I had an accountant who did my personal taxes, try to set me up with an ARM back in 2005 or so. I wonder how he is doing, I haven't seen him since then.
posted by Xoebe at 10:38 AM on April 5, 2012


Never have I seen such a poor use of Venn diagrams.
posted by chemoboy at 11:19 AM on April 5, 2012 [1 favorite]


True story, when I was refinancing my home a week or two ago:

Mortgage advisor: (after many, many sheets of paper I had to sign). Okay, sign this. This paper basically states that I am a licensed mortgage advisor.
Me: Mortgage advisors have to be licensed?
MA: Yup, it's the law.
Me: But what about all those shady loans and predatory lenders that led to the housing collapse?

One guess when that law got passed.
posted by Deathalicious at 11:34 AM on April 5, 2012


If it's not related to your business, it's a personal expense

"The line between business and personal expenses is where it stops being related to business and starts being personal. See? It's perfectly simple!"
posted by LogicalDash at 3:03 PM on April 5, 2012


"The line between business and personal expenses is where it stops being related to business and starts being personal. See? It's perfectly simple!"

But in hindsight it is clear that we were spending more than we should have on things like recreational gear and family trips for ourselves and our four children.

There are things where the line is questionable, certainly, but it looks like a lot of the spending was clearly on the personal side of the line.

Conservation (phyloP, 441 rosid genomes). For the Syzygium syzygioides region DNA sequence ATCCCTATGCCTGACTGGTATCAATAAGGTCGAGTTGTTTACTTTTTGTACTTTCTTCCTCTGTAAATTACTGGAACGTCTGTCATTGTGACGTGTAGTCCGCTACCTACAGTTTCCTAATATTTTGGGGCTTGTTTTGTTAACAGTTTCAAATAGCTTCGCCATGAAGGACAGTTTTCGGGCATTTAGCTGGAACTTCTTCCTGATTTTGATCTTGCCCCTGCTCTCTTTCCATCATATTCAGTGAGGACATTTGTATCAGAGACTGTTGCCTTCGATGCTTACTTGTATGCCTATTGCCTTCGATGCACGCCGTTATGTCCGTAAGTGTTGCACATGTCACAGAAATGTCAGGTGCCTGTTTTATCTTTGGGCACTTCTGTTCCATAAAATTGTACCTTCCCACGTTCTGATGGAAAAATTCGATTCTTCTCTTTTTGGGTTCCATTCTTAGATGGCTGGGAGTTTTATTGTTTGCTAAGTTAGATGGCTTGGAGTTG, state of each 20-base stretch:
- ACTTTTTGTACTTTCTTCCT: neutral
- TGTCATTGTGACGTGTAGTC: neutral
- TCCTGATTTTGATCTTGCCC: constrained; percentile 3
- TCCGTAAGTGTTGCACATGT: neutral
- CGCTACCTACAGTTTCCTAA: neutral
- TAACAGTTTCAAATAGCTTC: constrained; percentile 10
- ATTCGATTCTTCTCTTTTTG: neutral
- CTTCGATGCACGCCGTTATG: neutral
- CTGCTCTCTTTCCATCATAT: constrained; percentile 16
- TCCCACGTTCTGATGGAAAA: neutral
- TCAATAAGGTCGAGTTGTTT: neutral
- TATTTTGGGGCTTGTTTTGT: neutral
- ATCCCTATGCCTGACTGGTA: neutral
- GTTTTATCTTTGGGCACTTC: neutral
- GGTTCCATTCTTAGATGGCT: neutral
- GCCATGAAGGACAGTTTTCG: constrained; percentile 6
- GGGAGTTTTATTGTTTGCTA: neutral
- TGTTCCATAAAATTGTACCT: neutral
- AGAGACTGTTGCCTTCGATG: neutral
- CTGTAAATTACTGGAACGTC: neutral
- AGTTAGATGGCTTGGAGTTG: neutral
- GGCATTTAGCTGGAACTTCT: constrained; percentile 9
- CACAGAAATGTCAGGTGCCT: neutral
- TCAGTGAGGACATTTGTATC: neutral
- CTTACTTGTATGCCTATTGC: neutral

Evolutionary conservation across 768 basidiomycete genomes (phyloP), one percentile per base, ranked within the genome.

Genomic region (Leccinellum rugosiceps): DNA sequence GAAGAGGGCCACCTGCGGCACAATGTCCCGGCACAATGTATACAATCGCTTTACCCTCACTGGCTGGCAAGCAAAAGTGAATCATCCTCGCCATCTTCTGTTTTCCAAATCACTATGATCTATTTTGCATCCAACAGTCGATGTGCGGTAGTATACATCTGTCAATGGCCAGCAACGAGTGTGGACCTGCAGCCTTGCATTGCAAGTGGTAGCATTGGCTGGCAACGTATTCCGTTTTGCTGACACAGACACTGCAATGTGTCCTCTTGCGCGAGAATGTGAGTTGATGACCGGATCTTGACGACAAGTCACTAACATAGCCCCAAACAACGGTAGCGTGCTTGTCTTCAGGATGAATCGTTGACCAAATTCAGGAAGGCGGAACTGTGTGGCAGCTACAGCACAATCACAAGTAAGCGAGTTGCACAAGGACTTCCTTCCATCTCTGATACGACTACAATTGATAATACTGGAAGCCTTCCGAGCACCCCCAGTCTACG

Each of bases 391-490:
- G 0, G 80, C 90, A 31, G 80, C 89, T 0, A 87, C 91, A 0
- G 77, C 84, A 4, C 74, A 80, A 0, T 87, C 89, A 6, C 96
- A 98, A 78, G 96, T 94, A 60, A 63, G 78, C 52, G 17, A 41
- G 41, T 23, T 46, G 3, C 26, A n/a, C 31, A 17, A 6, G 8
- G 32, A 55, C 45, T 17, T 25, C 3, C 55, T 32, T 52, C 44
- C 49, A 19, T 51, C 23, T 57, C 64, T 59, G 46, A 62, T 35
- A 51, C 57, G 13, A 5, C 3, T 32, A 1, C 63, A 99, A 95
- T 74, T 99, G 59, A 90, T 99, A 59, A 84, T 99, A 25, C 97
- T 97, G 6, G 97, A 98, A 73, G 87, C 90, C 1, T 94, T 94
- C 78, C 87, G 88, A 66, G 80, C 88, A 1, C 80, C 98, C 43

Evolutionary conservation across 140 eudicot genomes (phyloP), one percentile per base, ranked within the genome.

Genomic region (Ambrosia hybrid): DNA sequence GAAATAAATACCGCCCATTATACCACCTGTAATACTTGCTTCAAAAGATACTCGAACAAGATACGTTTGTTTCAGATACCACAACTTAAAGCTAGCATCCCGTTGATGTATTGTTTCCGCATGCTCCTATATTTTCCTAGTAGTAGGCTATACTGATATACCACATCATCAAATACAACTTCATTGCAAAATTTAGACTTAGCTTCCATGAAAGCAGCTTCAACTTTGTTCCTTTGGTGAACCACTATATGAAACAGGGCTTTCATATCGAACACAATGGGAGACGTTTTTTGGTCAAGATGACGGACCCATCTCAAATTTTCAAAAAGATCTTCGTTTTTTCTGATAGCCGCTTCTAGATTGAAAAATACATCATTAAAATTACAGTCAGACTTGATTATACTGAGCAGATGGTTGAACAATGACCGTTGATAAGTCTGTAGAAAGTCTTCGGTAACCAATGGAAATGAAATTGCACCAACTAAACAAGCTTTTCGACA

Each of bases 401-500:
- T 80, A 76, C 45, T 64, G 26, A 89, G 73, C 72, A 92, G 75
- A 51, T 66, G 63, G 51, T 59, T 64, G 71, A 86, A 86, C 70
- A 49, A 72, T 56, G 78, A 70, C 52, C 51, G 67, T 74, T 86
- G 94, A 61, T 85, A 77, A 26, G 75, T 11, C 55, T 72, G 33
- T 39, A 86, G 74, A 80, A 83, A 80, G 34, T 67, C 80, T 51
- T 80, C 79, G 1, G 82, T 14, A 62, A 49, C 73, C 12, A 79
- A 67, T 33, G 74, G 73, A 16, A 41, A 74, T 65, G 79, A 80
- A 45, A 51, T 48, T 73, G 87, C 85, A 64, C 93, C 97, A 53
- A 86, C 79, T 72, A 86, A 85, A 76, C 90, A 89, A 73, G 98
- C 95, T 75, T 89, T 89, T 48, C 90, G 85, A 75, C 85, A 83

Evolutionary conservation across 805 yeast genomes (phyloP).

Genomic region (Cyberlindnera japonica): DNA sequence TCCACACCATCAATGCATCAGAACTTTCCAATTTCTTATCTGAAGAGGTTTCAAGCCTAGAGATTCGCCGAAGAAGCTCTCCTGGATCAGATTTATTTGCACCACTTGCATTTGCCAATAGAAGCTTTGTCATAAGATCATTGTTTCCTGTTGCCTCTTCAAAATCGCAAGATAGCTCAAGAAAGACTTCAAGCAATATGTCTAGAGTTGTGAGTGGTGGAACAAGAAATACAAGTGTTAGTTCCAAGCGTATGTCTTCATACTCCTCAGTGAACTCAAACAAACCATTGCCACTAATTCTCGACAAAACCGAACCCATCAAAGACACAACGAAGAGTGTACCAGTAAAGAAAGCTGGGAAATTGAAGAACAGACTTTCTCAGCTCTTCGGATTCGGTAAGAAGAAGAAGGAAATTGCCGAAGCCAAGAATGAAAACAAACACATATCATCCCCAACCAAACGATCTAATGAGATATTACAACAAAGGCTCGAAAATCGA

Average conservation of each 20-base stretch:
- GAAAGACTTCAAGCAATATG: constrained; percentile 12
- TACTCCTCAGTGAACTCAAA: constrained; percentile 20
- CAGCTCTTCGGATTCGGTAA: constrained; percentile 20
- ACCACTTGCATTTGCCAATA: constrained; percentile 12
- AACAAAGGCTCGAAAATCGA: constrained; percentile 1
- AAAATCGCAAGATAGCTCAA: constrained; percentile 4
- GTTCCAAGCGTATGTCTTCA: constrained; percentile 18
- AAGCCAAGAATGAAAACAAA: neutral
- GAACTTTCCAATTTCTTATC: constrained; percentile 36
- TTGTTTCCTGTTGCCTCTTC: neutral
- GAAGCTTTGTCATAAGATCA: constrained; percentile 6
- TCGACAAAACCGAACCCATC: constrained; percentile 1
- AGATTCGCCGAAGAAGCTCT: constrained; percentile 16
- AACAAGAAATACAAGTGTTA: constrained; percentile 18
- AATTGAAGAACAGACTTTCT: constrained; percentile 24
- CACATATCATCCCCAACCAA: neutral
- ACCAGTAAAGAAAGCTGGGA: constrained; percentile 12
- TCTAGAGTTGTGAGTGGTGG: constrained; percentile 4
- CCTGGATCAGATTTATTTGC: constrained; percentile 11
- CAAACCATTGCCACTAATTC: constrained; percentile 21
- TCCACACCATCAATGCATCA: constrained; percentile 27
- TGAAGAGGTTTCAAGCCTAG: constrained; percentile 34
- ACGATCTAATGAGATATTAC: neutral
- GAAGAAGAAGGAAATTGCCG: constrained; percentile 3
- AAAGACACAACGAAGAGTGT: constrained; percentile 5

posted by jeather at 3:21 PM on April 5, 2012


Moral of the story: never take out an adjustable rate mortgage. And then REALLY never take one that lets you pay less than the interest every month.

I'm not going to say this guy is a bad financial adviser just because he screwed up. It is way easier to give other people good advice than it is to take it yourself.
posted by gjc at 3:56 PM on April 5, 2012


The old saying about good judgment coming from experience and experience coming from bad judgment? About the nicest thing I can say about this guy is that he rapidly accumulated a lot of experience. Hopefully that's translated into good judgment, but I made the mistake of reading about his history before clicking through to his blog and now I wonder if his gross analytical failures are going to persist or not.
posted by BrotherCaine at 5:54 PM on April 5, 2012 [1 favorite]


Bistromathics itself is simply a revolutionary new way of understanding the behaviour of numbers.
posted by hypersloth at 8:14 AM on April 6, 2012